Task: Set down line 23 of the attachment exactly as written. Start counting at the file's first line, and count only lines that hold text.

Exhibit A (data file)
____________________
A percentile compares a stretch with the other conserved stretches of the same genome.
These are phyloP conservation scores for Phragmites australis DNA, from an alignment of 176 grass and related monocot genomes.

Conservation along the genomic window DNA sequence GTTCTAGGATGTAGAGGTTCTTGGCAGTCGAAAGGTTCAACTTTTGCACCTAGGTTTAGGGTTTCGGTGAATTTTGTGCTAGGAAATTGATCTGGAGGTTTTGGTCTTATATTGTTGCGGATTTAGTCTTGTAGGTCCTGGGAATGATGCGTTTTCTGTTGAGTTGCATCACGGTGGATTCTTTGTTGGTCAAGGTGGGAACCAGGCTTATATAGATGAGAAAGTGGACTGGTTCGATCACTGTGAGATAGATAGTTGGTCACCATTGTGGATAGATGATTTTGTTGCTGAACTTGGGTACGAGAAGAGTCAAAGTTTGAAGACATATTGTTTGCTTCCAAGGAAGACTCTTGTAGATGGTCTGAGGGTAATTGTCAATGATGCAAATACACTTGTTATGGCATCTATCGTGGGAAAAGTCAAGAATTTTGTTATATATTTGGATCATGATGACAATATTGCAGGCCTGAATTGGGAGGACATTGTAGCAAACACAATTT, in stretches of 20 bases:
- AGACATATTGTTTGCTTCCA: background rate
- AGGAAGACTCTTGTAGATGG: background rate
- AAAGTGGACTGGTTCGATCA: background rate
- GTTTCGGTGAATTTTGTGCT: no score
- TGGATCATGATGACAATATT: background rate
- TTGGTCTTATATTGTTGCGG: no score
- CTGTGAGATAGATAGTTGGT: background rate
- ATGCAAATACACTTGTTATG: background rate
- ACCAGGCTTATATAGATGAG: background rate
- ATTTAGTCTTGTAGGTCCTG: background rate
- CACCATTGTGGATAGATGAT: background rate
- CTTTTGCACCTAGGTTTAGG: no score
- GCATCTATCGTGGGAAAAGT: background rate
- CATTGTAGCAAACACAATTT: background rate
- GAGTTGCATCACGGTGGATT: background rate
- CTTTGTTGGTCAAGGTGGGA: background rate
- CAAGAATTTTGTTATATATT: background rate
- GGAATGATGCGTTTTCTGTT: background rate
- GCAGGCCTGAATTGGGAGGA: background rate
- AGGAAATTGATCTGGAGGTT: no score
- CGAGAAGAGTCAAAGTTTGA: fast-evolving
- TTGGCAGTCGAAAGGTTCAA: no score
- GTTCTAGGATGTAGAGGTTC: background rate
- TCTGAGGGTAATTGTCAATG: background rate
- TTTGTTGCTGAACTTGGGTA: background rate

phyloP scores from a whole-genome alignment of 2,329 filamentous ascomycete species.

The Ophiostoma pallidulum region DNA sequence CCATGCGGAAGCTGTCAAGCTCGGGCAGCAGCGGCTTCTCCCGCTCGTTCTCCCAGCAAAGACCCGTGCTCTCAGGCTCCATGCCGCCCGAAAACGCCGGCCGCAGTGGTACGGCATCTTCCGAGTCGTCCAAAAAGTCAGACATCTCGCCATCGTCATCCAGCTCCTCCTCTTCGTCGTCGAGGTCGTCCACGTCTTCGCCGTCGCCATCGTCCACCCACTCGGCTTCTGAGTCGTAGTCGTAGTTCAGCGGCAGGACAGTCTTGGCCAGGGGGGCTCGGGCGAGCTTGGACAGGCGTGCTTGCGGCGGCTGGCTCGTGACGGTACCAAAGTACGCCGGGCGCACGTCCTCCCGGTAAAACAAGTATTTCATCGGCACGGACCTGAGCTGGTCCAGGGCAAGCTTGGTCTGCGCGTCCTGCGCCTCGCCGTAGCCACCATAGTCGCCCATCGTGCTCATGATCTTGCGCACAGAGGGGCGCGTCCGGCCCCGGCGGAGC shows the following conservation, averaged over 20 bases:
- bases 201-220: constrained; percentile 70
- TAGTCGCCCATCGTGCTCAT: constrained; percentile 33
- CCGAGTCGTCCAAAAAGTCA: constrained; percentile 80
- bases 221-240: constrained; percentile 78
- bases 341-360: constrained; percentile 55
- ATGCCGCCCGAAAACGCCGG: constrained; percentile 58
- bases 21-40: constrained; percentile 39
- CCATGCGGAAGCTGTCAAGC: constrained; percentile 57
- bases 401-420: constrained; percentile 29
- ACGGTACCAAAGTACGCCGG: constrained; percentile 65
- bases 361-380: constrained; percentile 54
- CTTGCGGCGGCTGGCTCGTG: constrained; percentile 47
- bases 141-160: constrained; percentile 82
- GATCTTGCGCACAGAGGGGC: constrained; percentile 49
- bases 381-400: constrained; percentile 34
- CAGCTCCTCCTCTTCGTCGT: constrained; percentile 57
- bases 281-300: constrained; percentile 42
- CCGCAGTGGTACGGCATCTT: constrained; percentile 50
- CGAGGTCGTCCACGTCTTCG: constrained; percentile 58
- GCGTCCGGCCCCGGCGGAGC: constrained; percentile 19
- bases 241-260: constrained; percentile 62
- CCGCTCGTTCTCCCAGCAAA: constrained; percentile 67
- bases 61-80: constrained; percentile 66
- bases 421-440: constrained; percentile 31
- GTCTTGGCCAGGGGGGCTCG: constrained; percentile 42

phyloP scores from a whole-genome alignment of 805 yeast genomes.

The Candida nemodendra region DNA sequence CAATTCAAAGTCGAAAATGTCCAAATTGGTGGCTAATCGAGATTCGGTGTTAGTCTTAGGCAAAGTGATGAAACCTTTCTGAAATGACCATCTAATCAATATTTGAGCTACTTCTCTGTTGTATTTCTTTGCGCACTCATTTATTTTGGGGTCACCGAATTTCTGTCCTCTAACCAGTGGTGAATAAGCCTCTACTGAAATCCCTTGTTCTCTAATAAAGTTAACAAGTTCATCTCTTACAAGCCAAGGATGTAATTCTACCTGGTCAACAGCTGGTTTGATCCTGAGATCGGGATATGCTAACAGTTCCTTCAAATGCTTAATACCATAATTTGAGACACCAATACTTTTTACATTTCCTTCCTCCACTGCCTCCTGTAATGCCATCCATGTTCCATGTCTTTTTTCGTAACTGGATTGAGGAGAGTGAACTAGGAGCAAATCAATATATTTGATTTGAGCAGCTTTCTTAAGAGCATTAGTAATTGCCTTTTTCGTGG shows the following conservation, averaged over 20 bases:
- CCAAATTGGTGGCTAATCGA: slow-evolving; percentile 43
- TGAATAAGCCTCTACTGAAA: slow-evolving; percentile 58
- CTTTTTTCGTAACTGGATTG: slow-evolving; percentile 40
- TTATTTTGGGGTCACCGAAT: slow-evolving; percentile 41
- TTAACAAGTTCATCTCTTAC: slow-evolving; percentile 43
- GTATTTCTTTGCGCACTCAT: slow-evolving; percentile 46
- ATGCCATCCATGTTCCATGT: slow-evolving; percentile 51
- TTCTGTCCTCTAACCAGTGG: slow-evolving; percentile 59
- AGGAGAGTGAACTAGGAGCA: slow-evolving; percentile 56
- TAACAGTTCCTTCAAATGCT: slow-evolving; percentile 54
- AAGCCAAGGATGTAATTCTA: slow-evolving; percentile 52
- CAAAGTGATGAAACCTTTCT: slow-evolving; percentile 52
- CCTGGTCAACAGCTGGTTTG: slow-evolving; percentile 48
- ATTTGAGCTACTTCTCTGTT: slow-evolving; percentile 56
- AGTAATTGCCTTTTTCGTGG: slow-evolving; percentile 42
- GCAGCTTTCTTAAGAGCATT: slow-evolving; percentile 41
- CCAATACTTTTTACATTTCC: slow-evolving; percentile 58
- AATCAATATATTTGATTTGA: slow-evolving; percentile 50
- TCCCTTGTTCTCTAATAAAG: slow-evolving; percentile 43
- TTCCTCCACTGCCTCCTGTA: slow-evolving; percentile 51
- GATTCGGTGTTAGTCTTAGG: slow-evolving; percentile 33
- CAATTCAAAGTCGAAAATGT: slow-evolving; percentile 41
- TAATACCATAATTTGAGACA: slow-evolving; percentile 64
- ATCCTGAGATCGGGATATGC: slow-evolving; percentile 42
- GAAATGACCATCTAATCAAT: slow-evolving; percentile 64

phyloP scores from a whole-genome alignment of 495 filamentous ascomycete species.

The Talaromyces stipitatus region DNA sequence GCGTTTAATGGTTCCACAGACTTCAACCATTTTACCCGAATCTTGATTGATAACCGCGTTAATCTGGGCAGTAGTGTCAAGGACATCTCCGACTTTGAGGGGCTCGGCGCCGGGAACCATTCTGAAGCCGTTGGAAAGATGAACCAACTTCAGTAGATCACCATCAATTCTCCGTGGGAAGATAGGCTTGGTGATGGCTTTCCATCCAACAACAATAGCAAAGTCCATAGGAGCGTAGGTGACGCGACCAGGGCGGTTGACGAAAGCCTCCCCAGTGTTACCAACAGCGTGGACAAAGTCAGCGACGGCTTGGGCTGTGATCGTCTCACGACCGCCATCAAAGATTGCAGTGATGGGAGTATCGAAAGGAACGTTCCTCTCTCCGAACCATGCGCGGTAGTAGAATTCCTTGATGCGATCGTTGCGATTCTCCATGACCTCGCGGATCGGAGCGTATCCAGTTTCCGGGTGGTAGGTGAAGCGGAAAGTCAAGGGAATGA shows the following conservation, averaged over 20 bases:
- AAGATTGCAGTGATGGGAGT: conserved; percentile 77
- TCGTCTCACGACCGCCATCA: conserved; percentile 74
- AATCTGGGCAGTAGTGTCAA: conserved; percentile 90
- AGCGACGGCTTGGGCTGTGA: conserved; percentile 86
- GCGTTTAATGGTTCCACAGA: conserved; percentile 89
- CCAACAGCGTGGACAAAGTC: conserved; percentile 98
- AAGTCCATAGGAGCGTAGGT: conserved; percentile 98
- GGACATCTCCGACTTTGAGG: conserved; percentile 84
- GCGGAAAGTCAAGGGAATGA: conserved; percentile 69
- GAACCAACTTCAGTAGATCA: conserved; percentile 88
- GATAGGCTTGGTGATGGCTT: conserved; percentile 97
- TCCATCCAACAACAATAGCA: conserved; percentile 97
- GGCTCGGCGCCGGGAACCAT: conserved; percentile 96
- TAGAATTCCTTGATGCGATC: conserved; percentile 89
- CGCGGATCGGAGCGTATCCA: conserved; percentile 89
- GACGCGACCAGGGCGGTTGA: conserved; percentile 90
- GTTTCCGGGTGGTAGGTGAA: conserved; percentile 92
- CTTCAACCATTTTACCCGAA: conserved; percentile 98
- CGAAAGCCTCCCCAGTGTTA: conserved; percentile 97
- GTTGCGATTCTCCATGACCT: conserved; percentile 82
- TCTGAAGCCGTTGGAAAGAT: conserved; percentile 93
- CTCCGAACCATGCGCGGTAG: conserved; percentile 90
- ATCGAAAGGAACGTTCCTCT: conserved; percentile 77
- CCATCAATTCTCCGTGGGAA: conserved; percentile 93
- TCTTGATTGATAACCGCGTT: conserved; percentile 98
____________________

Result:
- AGGAAATTGATCTGGAGGTT: no score